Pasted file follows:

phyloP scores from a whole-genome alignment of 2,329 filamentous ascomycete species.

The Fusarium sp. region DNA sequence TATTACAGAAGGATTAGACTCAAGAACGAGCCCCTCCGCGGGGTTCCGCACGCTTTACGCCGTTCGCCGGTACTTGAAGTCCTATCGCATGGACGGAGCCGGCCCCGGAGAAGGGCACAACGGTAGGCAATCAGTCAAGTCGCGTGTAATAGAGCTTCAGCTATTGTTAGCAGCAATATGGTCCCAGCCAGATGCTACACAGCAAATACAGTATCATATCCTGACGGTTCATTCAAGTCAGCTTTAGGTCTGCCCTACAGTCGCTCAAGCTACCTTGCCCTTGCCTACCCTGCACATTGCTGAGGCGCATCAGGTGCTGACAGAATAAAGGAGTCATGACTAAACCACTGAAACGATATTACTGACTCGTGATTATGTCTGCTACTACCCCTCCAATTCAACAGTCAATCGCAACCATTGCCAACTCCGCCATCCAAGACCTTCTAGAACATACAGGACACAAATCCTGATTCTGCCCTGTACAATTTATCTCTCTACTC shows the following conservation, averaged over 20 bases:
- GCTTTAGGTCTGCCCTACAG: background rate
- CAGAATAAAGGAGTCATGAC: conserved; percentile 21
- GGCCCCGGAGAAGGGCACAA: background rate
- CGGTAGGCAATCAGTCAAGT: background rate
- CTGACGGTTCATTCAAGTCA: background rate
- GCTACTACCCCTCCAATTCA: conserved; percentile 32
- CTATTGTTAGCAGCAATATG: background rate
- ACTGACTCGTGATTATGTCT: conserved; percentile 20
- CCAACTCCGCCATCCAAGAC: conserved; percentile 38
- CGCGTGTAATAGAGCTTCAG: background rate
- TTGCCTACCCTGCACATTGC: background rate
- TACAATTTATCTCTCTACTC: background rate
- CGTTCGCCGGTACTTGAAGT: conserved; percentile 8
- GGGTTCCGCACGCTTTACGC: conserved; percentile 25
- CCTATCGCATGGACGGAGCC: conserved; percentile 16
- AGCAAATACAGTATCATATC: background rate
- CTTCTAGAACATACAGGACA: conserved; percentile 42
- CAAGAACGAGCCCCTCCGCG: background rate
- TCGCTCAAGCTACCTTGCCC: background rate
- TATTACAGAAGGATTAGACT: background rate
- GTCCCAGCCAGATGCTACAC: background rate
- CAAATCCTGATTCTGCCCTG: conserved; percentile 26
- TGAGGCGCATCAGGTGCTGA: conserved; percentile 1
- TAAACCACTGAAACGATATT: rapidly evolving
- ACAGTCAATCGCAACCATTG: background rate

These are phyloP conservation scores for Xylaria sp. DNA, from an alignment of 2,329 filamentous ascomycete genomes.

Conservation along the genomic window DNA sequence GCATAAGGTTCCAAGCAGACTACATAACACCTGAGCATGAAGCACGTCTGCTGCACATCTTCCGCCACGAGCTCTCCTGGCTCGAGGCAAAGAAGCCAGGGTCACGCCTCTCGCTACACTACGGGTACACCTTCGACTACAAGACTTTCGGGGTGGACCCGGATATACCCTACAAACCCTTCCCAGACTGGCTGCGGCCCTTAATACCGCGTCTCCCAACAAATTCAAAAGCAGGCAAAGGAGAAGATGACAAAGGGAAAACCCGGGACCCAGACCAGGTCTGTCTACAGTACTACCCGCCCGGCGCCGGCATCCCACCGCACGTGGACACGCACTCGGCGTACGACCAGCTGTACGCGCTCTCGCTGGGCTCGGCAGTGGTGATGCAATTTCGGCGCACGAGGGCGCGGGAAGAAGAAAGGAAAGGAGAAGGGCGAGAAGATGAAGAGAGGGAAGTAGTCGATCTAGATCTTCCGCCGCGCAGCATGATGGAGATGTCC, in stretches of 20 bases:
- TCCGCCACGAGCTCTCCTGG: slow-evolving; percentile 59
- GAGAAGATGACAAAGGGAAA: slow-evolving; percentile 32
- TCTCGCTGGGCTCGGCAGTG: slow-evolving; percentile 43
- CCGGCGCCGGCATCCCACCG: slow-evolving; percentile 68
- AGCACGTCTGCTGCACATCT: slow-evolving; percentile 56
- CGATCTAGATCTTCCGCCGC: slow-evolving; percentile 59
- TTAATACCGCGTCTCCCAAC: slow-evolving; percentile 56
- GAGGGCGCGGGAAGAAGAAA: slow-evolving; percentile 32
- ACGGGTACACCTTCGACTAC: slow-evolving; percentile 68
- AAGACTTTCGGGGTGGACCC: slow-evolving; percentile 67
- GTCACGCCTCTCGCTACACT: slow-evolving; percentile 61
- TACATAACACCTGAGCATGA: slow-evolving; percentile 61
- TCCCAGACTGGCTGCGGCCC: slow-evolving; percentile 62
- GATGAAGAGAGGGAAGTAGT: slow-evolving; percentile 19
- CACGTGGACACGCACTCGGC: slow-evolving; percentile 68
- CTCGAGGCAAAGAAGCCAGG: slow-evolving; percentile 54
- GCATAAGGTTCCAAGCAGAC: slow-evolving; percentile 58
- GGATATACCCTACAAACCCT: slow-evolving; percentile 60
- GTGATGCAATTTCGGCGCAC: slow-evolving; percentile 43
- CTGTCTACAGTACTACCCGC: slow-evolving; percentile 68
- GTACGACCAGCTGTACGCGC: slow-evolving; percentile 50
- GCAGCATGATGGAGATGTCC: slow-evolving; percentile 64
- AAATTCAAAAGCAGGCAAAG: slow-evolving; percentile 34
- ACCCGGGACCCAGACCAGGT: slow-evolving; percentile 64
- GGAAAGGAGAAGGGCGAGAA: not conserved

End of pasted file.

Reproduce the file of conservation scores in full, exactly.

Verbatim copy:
phyloP scores from a whole-genome alignment of 2,329 filamentous ascomycete species.

The Fusarium sp. region DNA sequence TATTACAGAAGGATTAGACTCAAGAACGAGCCCCTCCGCGGGGTTCCGCACGCTTTACGCCGTTCGCCGGTACTTGAAGTCCTATCGCATGGACGGAGCCGGCCCCGGAGAAGGGCACAACGGTAGGCAATCAGTCAAGTCGCGTGTAATAGAGCTTCAGCTATTGTTAGCAGCAATATGGTCCCAGCCAGATGCTACACAGCAAATACAGTATCATATCCTGACGGTTCATTCAAGTCAGCTTTAGGTCTGCCCTACAGTCGCTCAAGCTACCTTGCCCTTGCCTACCCTGCACATTGCTGAGGCGCATCAGGTGCTGACAGAATAAAGGAGTCATGACTAAACCACTGAAACGATATTACTGACTCGTGATTATGTCTGCTACTACCCCTCCAATTCAACAGTCAATCGCAACCATTGCCAACTCCGCCATCCAAGACCTTCTAGAACATACAGGACACAAATCCTGATTCTGCCCTGTACAATTTATCTCTCTACTC shows the following conservation, averaged over 20 bases:
- GCTTTAGGTCTGCCCTACAG: background rate
- CAGAATAAAGGAGTCATGAC: conserved; percentile 21
- GGCCCCGGAGAAGGGCACAA: background rate
- CGGTAGGCAATCAGTCAAGT: background rate
- CTGACGGTTCATTCAAGTCA: background rate
- GCTACTACCCCTCCAATTCA: conserved; percentile 32
- CTATTGTTAGCAGCAATATG: background rate
- ACTGACTCGTGATTATGTCT: conserved; percentile 20
- CCAACTCCGCCATCCAAGAC: conserved; percentile 38
- CGCGTGTAATAGAGCTTCAG: background rate
- TTGCCTACCCTGCACATTGC: background rate
- TACAATTTATCTCTCTACTC: background rate
- CGTTCGCCGGTACTTGAAGT: conserved; percentile 8
- GGGTTCCGCACGCTTTACGC: conserved; percentile 25
- CCTATCGCATGGACGGAGCC: conserved; percentile 16
- AGCAAATACAGTATCATATC: background rate
- CTTCTAGAACATACAGGACA: conserved; percentile 42
- CAAGAACGAGCCCCTCCGCG: background rate
- TCGCTCAAGCTACCTTGCCC: background rate
- TATTACAGAAGGATTAGACT: background rate
- GTCCCAGCCAGATGCTACAC: background rate
- CAAATCCTGATTCTGCCCTG: conserved; percentile 26
- TGAGGCGCATCAGGTGCTGA: conserved; percentile 1
- TAAACCACTGAAACGATATT: rapidly evolving
- ACAGTCAATCGCAACCATTG: background rate

These are phyloP conservation scores for Xylaria sp. DNA, from an alignment of 2,329 filamentous ascomycete genomes.

Conservation along the genomic window DNA sequence GCATAAGGTTCCAAGCAGACTACATAACACCTGAGCATGAAGCACGTCTGCTGCACATCTTCCGCCACGAGCTCTCCTGGCTCGAGGCAAAGAAGCCAGGGTCACGCCTCTCGCTACACTACGGGTACACCTTCGACTACAAGACTTTCGGGGTGGACCCGGATATACCCTACAAACCCTTCCCAGACTGGCTGCGGCCCTTAATACCGCGTCTCCCAACAAATTCAAAAGCAGGCAAAGGAGAAGATGACAAAGGGAAAACCCGGGACCCAGACCAGGTCTGTCTACAGTACTACCCGCCCGGCGCCGGCATCCCACCGCACGTGGACACGCACTCGGCGTACGACCAGCTGTACGCGCTCTCGCTGGGCTCGGCAGTGGTGATGCAATTTCGGCGCACGAGGGCGCGGGAAGAAGAAAGGAAAGGAGAAGGGCGAGAAGATGAAGAGAGGGAAGTAGTCGATCTAGATCTTCCGCCGCGCAGCATGATGGAGATGTCC, in stretches of 20 bases:
- TCCGCCACGAGCTCTCCTGG: slow-evolving; percentile 59
- GAGAAGATGACAAAGGGAAA: slow-evolving; percentile 32
- TCTCGCTGGGCTCGGCAGTG: slow-evolving; percentile 43
- CCGGCGCCGGCATCCCACCG: slow-evolving; percentile 68
- AGCACGTCTGCTGCACATCT: slow-evolving; percentile 56
- CGATCTAGATCTTCCGCCGC: slow-evolving; percentile 59
- TTAATACCGCGTCTCCCAAC: slow-evolving; percentile 56
- GAGGGCGCGGGAAGAAGAAA: slow-evolving; percentile 32
- ACGGGTACACCTTCGACTAC: slow-evolving; percentile 68
- AAGACTTTCGGGGTGGACCC: slow-evolving; percentile 67
- GTCACGCCTCTCGCTACACT: slow-evolving; percentile 61
- TACATAACACCTGAGCATGA: slow-evolving; percentile 61
- TCCCAGACTGGCTGCGGCCC: slow-evolving; percentile 62
- GATGAAGAGAGGGAAGTAGT: slow-evolving; percentile 19
- CACGTGGACACGCACTCGGC: slow-evolving; percentile 68
- CTCGAGGCAAAGAAGCCAGG: slow-evolving; percentile 54
- GCATAAGGTTCCAAGCAGAC: slow-evolving; percentile 58
- GGATATACCCTACAAACCCT: slow-evolving; percentile 60
- GTGATGCAATTTCGGCGCAC: slow-evolving; percentile 43
- CTGTCTACAGTACTACCCGC: slow-evolving; percentile 68
- GTACGACCAGCTGTACGCGC: slow-evolving; percentile 50
- GCAGCATGATGGAGATGTCC: slow-evolving; percentile 64
- AAATTCAAAAGCAGGCAAAG: slow-evolving; percentile 34
- ACCCGGGACCCAGACCAGGT: slow-evolving; percentile 64
- GGAAAGGAGAAGGGCGAGAA: not conserved